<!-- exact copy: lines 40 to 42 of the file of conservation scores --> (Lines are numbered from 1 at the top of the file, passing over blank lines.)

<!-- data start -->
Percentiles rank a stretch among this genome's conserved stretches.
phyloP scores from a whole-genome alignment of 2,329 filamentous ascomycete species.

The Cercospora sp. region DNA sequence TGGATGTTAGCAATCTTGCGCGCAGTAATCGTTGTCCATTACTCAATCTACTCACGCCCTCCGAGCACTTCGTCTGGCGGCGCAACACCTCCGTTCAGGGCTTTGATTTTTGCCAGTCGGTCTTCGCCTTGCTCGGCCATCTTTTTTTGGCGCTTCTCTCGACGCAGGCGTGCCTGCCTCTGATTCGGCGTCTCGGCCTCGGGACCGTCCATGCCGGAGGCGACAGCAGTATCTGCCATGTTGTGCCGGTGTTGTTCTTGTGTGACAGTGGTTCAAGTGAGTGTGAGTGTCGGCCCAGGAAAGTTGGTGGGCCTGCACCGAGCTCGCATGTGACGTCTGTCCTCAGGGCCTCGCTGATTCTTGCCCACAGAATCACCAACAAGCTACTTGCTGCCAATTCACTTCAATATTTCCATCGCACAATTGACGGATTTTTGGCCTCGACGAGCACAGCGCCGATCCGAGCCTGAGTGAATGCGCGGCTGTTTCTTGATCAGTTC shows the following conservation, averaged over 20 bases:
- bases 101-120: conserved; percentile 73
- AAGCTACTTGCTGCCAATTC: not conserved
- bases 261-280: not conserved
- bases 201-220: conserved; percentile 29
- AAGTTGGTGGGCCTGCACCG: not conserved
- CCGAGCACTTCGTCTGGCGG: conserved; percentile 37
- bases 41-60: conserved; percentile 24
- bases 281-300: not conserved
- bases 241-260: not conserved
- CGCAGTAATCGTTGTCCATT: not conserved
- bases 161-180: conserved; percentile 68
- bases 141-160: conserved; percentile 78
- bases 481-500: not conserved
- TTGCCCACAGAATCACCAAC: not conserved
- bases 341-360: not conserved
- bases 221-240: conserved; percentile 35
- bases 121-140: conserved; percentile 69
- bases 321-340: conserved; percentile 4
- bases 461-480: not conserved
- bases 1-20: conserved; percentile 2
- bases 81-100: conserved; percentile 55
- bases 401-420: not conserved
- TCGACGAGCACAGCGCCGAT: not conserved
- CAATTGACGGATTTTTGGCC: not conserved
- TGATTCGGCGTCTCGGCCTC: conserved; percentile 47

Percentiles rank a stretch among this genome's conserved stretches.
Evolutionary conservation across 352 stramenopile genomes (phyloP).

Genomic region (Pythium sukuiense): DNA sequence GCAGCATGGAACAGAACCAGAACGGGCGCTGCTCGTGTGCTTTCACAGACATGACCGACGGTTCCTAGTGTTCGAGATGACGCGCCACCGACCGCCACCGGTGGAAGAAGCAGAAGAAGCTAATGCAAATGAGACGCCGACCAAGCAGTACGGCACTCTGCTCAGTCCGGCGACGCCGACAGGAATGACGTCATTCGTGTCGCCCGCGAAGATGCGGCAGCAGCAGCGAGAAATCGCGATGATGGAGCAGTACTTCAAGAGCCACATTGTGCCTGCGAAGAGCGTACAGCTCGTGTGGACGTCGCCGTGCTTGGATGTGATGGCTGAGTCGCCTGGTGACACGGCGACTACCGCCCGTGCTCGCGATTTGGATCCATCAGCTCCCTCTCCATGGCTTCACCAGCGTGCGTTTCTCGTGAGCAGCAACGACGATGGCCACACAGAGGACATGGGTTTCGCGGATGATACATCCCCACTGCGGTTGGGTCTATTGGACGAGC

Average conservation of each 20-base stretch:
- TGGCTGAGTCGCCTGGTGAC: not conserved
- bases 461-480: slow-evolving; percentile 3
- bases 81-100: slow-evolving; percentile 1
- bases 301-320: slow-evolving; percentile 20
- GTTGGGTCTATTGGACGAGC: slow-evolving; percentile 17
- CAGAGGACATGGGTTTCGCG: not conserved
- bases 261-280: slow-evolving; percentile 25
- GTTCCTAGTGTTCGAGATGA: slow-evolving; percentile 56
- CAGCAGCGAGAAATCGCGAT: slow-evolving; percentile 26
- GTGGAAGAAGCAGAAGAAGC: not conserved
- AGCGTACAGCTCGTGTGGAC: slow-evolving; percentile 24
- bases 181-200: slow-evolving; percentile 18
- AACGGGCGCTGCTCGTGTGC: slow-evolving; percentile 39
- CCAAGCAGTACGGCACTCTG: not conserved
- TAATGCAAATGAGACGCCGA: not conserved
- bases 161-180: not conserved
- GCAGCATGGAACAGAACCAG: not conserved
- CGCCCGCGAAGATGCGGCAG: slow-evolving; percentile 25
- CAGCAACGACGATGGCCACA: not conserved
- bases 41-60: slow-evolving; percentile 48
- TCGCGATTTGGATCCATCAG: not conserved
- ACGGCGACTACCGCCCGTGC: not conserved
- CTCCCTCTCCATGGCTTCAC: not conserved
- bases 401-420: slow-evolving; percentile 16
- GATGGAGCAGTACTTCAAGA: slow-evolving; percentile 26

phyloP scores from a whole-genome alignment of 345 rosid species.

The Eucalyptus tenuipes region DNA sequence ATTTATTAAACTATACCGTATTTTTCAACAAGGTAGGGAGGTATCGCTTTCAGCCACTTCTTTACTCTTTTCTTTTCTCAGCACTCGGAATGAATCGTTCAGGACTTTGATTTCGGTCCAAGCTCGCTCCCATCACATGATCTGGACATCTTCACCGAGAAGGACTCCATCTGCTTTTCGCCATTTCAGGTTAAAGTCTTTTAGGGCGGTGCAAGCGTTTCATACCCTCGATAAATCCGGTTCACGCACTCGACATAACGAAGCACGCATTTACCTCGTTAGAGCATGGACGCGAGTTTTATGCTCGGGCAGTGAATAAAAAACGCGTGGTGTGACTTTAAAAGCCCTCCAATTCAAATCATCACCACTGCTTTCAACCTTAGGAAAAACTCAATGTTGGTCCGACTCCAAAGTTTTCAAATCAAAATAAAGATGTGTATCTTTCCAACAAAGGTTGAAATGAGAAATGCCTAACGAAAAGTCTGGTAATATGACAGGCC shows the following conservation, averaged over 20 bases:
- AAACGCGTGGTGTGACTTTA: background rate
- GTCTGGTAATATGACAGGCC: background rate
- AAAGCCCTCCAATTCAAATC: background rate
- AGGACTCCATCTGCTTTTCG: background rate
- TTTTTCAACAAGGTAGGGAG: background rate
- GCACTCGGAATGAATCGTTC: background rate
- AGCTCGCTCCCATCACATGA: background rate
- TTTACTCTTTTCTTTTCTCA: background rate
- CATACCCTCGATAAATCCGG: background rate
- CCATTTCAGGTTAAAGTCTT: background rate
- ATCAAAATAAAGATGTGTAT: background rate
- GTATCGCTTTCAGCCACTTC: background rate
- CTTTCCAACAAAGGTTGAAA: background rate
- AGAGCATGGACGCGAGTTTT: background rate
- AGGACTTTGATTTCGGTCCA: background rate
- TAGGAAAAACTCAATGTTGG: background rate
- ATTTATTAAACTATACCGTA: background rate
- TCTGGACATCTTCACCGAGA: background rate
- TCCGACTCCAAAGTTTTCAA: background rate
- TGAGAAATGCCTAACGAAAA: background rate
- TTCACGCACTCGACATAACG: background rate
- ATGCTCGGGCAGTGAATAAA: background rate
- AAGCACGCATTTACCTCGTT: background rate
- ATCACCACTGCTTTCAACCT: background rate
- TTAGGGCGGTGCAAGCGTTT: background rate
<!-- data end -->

- GTTCCTAGTGTTCGAGATGA: slow-evolving; percentile 56
- CAGCAGCGAGAAATCGCGAT: slow-evolving; percentile 26
- GTGGAAGAAGCAGAAGAAGC: not conserved